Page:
GRAHAM: Not real handy, not enough people looking at those signs, Albo. Duck!


ALBANESE: So, you’ve got people who actually live in a community and are part of it, chances are that you are not going to make those sorts of mistakes. And that all costs money to fix. In the Parramatta- River Cat case, it’s going to be bizarre, people won’t be allowed to be on the top deck once they get past a certain stop otherwise I suppose it would be a one-way journey. It’s just pathetic. We need to make things here. We can do it. And there are skills that could be got, there are jobs. We know that there’s been a massive decline in the number of apprenticeships. There’s something like, just in Newcastle and the Hunter, there are now 3,400 fewer apprentices and trainees than there were in 2013. We’ve got a youth unemployment rate above 16 per cent. Newcastle workers built the Tangara trains. They’re the backbone of the network. And there’s no reason why the trains shouldn’t have been built here. And it should be a national policy, and that’s something I support. As the Infrastructure Minister, I took that position to the last election, and we’ll be taking it there again.


WILKS: Well, just on youth, you mentioned you had a beer with your son yesterday. How old is he now?


ALBANESE: He’s 19.


WILKS: You and I are very similar. My son just turned 20. And we look at the kids, you’ve mentioned manufacturing, you’ve mentioned the low number of apprenticeships, especially in our town at the moment. What do you say to your 19-year-old, my 20-year-old, people that are listening, their kids, when we’re in a recession, we’re in the world that we’re living in, it’s very uncertain. How do you give your son hope and go, ‘Mate, it will be okay, and we will come through this’, what are you saying? What did you say yesterday?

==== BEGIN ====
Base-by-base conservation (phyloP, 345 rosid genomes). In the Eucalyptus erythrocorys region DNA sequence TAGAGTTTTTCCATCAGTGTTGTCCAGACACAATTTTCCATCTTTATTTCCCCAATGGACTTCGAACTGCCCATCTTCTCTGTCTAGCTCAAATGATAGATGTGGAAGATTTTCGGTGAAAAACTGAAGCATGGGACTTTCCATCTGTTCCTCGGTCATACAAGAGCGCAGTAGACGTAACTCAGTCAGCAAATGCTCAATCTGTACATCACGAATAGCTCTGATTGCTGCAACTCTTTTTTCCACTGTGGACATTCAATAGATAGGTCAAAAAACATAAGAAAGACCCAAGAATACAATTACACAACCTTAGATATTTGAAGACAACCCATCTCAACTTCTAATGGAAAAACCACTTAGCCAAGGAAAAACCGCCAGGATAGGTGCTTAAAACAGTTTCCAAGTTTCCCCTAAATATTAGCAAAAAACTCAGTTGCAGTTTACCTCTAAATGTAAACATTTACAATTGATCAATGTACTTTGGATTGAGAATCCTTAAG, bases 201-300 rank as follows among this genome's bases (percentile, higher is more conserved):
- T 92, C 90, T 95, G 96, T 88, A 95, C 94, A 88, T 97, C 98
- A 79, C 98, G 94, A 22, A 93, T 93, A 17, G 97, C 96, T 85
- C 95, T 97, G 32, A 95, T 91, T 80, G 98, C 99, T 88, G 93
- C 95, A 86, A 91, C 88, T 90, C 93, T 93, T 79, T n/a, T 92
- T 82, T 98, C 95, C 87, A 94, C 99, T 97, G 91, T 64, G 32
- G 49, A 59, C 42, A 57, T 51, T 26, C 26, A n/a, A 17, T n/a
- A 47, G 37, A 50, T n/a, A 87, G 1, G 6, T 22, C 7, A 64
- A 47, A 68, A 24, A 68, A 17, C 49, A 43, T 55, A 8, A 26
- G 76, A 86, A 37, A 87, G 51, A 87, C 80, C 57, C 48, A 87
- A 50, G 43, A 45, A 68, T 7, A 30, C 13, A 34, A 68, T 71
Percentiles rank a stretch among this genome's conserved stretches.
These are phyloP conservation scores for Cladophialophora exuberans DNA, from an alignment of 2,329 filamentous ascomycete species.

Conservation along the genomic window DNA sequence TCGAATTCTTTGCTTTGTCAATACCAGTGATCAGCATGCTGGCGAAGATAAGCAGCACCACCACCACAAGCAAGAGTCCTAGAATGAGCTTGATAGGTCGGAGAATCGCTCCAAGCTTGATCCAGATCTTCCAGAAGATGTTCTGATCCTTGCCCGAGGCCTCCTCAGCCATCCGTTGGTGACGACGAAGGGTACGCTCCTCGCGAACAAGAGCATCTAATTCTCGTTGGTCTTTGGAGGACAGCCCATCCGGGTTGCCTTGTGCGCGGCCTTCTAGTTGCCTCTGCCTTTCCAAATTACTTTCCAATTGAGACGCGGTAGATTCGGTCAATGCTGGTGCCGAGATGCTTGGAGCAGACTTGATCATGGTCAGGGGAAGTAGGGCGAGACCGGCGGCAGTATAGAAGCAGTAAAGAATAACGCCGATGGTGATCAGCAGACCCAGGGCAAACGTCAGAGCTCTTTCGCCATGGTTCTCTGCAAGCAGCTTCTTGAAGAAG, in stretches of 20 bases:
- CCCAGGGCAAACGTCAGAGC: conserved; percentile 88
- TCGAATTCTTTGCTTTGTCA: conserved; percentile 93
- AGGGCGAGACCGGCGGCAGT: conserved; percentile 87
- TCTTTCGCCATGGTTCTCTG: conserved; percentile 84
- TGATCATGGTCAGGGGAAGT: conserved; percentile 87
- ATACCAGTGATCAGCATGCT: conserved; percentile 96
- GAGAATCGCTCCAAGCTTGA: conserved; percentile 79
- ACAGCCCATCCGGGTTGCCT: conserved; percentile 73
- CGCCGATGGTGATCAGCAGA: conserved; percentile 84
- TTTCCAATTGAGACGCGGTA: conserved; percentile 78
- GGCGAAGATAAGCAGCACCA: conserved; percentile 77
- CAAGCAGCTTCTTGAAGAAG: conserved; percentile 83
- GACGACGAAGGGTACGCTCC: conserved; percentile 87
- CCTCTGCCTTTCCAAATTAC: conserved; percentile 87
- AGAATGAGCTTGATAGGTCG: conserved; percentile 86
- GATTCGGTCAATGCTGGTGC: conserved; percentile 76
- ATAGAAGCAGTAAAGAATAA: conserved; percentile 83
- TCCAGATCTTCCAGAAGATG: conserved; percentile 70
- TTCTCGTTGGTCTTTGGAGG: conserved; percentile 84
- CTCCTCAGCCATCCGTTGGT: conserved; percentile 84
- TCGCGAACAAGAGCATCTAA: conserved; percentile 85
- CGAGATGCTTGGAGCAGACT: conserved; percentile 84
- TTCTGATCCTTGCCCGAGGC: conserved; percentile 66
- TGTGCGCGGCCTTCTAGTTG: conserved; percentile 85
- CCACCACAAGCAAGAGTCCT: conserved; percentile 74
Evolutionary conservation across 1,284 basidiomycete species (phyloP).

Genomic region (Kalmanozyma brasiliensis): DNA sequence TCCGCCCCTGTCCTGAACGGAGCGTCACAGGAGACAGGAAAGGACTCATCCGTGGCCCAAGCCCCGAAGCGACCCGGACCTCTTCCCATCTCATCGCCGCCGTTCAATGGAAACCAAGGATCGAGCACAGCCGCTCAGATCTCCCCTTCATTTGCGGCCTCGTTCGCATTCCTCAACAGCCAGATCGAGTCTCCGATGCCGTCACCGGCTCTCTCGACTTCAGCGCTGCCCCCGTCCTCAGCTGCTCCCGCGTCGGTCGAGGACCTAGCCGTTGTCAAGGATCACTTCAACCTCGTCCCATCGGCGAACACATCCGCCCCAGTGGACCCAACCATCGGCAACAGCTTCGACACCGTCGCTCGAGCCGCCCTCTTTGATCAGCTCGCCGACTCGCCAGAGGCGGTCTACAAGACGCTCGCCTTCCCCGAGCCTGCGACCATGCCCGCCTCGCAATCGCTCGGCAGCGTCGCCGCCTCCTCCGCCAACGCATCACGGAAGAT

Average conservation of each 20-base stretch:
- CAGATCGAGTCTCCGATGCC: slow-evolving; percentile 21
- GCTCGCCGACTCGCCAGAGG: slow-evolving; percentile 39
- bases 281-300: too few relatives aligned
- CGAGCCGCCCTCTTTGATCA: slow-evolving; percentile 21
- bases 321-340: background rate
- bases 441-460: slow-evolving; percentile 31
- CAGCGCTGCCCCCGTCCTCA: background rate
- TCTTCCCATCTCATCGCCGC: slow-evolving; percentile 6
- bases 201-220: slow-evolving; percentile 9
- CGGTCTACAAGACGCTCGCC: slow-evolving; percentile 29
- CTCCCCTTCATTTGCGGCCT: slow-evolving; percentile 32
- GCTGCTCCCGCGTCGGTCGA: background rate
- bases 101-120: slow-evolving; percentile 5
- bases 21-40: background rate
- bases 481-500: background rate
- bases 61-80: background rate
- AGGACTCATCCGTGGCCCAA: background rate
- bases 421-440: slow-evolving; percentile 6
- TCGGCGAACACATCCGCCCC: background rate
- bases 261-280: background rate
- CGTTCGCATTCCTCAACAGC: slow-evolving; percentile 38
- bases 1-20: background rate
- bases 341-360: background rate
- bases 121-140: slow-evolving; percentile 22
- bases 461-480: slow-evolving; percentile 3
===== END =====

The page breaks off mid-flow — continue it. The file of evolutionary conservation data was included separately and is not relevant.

ALBANESE: I’m sure we will. Him and his mates are all going through really uncertain times. So, they are frustrated that they can’t just go out and do what 19 and 20-year-olds do. And that might be a good thing in some ways.


GRAHAM: I’m lucky, mine is 14. He’s just waiting for the inheritance. ‘You’re looking a bit pale, dad’. But you are right that when you get to 19 and the 20s, they’re right in the guts of it at the moment.


ALBANESE: You’ll get to talk to him in a couple of years. It’s tough for them. And one of the things I’ve noticed as well, when he did his HSC a couple of years ago, they’re really uncertain about what they’re going to do. When I finished my HSC, last century, literally, I went and got a job the next Monday. I started with a bank. And the idea was that you’d stay there and have a career for 20 or 30 years or what have you. No one thinks that way now. But if we get apprentices and trainees right, they are jobs and professions that keep going. We’re always going to need electricians and carpenters and people who build things, who manufacture things. And they are high paid jobs, they’re good jobs. And we should be creating them here to give young people that positive outlook going forward.


WILKS: All right, well, up the Bunnies. I used to be a Bunnies supporter before Newcastle came into the comp.


ALBANESE: Good on you. They can still be your second team.


WILKS: They are.


GRAHAM: They were my second team until ‘Cranky Pants’ took over.


ALBANESE: Come on. He is a super coach.


GRAHAM: He did so much for Newcastle


ALBANESE: That wasn’t his finest hour. Anyway, the Knights are going really well.


GRAHAM: Yes, they are killing it.


ALBANESE: It was good they beat the other fellow’s team on Friday night, too.


GRAHAM: He was crying in his beer.


WILKS: Good to talk to you, Albo. Take care of you.


ALBANESE: Good on you. Have a great day.